CARSON CITY, Nev. — Average retail gasoline prices in Nevada had risen 5.7 cents per gallon in the past week as of Sunday, April 29, but came back down a little bit as of Monday morning, Gasbuddy.com, a website that monitors gas prices, reported.
According to GasBuddy’s daily survey of 1,130 gas outlets in Nevada, gas prices rose to $3.23 per gallon as of Sunday but came down to $3.21 per gallon as of Monday morning. That’s still an increase of 3.7 cents over the past week. The national average increased by 4.3 cents to $2.81 per gallon.
As of Monday morning, the cheapest gas in Carson City could be found at Carson City Gas at 1600 N. Carson St. and Smith’s on E. William at $2.95 per gallon. In Reno, the cheapest price was $3.21 a gallon at Smith’s at 750 South Meadows Parkway/Double R Boulevard.
This compares with the national average that has increased 4.3 cents per gallon in the last week to $2.81/g, according to gasoline price website GasBuddy.com. The lowest gas price found in Nevada was $2.85 per gallon.
Gas prices are at their highest level nationally since November 2014.
Including the change in gas prices in Nevada during the past week, prices on Monday morning were 50.4 cents per gallon higher than the same day one year ago and are 21 cents per gallon higher than a month ago. The national average has increased 15.2 cents per gallon during the last month and stands 42.9 cents per gallon higher than this day one year ago.
According to GasBuddy historical data, gasoline prices on April 30 in Nevada have ranged widely over the last five years: $2.71/g in 2017, $2.47/g in 2016, $3.04/g in 2015, $3.79/g in 2014 and $3.56/g in 2013.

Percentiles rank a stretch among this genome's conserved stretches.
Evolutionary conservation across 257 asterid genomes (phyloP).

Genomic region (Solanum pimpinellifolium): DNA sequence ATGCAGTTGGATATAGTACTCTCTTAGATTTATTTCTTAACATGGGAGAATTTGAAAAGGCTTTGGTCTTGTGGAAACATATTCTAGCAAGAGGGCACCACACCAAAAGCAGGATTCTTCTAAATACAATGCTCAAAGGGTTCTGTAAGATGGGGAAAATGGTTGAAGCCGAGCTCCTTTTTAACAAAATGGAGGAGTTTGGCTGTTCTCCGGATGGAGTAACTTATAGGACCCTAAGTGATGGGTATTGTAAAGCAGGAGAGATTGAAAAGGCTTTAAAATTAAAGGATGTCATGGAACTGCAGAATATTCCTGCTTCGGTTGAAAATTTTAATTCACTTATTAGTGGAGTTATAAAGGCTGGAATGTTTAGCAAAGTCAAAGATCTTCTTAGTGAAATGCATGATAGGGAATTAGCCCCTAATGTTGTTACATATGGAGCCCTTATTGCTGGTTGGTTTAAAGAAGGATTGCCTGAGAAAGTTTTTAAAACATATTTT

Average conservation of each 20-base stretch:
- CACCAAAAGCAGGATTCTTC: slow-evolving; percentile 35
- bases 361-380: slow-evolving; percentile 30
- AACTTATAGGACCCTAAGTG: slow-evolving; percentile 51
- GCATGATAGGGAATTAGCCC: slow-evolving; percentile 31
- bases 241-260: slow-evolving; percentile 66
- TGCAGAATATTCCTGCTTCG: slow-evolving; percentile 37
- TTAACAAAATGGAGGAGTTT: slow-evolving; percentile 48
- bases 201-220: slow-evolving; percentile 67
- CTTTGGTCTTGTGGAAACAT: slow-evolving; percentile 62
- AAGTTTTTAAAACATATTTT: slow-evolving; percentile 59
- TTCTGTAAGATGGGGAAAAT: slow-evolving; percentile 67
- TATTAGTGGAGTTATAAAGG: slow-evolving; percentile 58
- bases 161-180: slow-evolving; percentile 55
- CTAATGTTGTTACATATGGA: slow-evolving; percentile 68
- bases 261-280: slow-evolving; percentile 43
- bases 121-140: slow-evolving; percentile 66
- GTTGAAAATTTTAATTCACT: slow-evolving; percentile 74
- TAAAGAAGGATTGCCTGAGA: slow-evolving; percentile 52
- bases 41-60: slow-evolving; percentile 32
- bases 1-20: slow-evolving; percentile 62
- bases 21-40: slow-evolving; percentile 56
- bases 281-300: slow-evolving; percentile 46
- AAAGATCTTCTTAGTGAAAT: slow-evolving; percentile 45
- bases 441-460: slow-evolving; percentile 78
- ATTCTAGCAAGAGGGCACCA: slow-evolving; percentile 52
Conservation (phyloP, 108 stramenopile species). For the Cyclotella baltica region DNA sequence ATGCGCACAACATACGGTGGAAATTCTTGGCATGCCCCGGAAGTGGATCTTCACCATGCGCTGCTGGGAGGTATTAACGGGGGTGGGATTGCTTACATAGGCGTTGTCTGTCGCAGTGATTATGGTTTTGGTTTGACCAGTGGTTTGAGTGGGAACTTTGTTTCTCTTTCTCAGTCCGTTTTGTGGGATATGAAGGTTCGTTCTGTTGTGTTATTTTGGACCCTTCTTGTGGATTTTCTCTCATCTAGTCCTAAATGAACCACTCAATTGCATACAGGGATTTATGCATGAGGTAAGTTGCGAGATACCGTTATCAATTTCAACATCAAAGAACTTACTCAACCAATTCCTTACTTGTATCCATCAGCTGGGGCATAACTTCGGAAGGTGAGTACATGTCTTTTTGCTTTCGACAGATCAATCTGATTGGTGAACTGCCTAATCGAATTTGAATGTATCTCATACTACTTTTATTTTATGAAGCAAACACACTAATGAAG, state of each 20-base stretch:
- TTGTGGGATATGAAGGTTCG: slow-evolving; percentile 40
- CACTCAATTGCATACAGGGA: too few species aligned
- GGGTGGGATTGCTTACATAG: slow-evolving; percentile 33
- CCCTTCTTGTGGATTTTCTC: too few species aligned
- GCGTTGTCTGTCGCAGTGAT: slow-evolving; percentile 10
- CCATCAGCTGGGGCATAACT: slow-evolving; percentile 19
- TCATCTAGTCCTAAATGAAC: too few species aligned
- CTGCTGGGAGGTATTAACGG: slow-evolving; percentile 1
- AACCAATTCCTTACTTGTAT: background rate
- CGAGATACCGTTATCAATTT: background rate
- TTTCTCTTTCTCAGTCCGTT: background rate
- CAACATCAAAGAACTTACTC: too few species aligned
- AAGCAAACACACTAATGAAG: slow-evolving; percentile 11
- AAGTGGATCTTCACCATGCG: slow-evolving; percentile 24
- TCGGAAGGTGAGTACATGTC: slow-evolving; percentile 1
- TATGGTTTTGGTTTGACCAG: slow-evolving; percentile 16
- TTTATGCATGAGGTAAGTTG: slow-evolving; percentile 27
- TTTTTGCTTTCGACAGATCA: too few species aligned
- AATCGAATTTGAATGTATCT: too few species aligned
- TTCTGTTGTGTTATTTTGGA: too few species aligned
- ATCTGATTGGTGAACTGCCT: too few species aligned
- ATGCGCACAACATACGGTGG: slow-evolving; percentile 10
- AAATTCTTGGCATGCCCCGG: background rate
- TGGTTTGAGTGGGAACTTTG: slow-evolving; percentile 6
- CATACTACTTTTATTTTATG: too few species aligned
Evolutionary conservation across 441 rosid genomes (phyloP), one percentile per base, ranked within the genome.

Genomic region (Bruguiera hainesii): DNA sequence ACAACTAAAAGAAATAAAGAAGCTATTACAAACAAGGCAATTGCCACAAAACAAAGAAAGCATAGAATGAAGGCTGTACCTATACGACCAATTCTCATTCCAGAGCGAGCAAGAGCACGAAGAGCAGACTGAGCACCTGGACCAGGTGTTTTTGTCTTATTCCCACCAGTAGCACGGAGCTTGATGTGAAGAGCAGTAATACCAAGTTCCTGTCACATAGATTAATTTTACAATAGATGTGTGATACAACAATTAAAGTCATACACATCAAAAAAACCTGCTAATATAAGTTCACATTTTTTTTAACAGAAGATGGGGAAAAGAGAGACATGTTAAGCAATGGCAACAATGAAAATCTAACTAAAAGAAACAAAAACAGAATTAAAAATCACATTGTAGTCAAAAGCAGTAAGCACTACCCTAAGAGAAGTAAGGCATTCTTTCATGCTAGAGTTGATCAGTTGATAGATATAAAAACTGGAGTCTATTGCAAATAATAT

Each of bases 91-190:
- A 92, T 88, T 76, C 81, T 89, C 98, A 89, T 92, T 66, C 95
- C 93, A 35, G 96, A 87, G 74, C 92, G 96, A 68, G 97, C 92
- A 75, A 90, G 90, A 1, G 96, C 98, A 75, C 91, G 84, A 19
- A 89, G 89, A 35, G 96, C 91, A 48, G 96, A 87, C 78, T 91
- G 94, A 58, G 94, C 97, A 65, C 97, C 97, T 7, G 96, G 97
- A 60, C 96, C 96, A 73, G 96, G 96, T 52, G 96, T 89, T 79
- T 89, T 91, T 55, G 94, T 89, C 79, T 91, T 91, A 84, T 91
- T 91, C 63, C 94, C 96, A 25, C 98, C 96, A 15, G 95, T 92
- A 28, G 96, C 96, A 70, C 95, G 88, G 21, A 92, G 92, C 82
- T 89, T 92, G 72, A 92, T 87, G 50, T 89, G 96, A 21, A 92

Areas near Nevada and their current gas price climate: Fresno— $3.51/g, up 3.8 cents per gallon from last week’s $3.47/g; Las Vegas — $3.19/g, up 3 cents per gallon from last week’s $3.16/g. California — $3.59/g, up 3.1 cents per gallon from last week’s $3.56/g.
“The national average is now at its highest point since November 2014 with average gas prices advancing in nearly every state,” said Patrick DeHaan, head of petroleum analysis for GasBuddy. “The only good news for motorists? We’re nearing a turning point in the U.S. — gas prices are perhaps just a dime away from hitting a peak for the short-term, pending OPEC’s meeting in June. With refineries well positioned for the summer months, we look for some relief by mid-June, but do expect this summer to remain one of the priciest in the last few (years) as average prices climb close to the psychological $3 per gallon barrier.”
Use the comment form below to begin a discussion about this content.
Sign in to comment